Do the right things in high school. Do not do drugs or alcohol. Study hard, stay away from distractions and substances, get into sports. Good grades are important, but good study habits are critical.
Choose your preferred branch, and get acquainted with a recruiter. If your guidance counselor's office doesn't have contact information, check your white pages under US Government, Department of Defense. Any recruiter will be thrilled to make sure you have all the forms, materials, and support you need to apply for a ROTC scholarship. They ask you to take a couple of tests. The better you do, the more they will want you.
Do as well as possible on your college entrance exams. This is the single most important criteria used to select high school candidates. Get a good night's sleep before the test, and have breakfast, no matter how nervous you may be. If your blood sugar gets too low, your brain will run on empty. Eat a sugary snack right before the SAT or ACT exam.
If your high school has a Junior ROTC unit, join it. This will give you a little advantage in college, although many many people have never worn a military uniform or walked together in a synchronized manner (they call it "marching") before entering a college ROTC program.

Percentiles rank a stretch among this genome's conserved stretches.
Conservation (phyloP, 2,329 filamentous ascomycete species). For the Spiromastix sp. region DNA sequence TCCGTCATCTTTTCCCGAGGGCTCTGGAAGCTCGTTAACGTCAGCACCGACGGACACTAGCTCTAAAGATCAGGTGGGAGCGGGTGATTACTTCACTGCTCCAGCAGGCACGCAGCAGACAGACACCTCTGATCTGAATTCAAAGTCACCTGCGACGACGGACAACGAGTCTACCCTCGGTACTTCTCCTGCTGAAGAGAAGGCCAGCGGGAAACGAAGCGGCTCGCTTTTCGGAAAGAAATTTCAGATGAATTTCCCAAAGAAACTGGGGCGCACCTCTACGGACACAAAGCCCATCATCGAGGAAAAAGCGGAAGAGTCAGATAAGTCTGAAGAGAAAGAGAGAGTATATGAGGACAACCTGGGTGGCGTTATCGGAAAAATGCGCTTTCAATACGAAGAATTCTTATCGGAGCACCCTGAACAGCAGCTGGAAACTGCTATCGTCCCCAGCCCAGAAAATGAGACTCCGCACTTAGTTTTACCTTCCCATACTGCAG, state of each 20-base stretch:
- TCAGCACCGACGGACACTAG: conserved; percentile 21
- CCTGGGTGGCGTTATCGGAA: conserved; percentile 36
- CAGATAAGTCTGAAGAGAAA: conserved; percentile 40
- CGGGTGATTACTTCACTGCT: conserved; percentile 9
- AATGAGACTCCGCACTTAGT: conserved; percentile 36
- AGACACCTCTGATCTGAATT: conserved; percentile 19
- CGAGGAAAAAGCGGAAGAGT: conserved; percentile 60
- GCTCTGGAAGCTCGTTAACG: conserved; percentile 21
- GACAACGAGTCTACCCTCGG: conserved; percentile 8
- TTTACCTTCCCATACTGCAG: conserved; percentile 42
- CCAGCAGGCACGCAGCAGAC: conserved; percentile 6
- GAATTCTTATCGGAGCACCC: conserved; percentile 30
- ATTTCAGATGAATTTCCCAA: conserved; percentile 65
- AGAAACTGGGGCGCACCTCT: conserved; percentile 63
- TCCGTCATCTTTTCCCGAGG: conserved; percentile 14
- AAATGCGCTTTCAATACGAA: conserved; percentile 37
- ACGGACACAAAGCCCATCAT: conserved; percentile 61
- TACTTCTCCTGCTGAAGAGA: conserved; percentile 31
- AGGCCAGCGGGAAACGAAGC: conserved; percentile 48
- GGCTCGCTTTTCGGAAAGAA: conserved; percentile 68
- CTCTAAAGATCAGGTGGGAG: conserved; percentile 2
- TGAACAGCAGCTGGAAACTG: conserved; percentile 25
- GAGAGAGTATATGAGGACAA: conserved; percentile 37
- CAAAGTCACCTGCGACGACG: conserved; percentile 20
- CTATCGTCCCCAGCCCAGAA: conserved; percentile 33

Keep up the physical fitness training! A physical fitness exam is not something you can cram for at the last minute! You should be able to run a good mile and a half in less than 15 minutes, do a dozen pull ups, and crank out 50 sit ups at least, or you will be doing a lot of remedial physical training.
Sign the acceptance letter when a ROTC unit chooses you, or pick which one you want if you get several offers. You pick two or three at the time of the college entrance exams, as well as the ROTC program you prefer. Your military branch makes your scores available to all university ROTC programs for that branch. So, even if your first choices pass on you, another university ROTC may step up to offer you a scholarship. Or...
Don't let it get you down if you don't get a scholarship offer. Go to a good university with an ROTC program, and enter as a no-contract candidate. It's HARD going to college AND meeting obligations as an ROTC member. MANY students end up giving up their scholarships during the first year. ROTC units look at no-contract ROTC students first. Get good grades in college, stay in shape, stay out of trouble (don't even speed!) and you have a great shot at getting that scholarship.